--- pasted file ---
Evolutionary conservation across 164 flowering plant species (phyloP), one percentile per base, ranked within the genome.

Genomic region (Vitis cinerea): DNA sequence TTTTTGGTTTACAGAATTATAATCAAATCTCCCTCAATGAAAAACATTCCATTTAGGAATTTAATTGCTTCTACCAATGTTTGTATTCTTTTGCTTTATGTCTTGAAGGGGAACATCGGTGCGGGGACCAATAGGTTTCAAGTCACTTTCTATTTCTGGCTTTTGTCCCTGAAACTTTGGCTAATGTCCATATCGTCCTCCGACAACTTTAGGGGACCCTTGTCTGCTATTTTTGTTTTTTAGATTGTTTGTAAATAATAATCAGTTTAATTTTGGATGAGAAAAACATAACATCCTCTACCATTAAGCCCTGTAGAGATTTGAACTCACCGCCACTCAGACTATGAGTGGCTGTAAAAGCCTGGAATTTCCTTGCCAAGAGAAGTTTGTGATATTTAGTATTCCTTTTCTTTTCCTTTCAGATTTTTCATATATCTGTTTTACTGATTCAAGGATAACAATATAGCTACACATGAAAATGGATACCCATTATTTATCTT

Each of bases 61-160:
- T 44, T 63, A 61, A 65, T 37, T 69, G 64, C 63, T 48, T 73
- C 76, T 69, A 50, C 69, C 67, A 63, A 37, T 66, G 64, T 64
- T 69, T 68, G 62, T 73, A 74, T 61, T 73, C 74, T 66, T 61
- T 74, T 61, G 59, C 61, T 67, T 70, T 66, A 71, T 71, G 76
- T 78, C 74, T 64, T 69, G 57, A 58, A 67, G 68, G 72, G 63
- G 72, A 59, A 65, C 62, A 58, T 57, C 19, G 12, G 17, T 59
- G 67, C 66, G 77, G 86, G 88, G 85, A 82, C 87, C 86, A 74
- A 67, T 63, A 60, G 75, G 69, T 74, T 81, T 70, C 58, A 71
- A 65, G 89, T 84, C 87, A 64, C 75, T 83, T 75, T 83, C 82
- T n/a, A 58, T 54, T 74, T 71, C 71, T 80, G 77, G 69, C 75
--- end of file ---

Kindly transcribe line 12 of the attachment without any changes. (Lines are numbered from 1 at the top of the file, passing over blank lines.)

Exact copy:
- A 65, G 89, T 84, C 87, A 64, C 75, T 83, T 75, T 83, C 82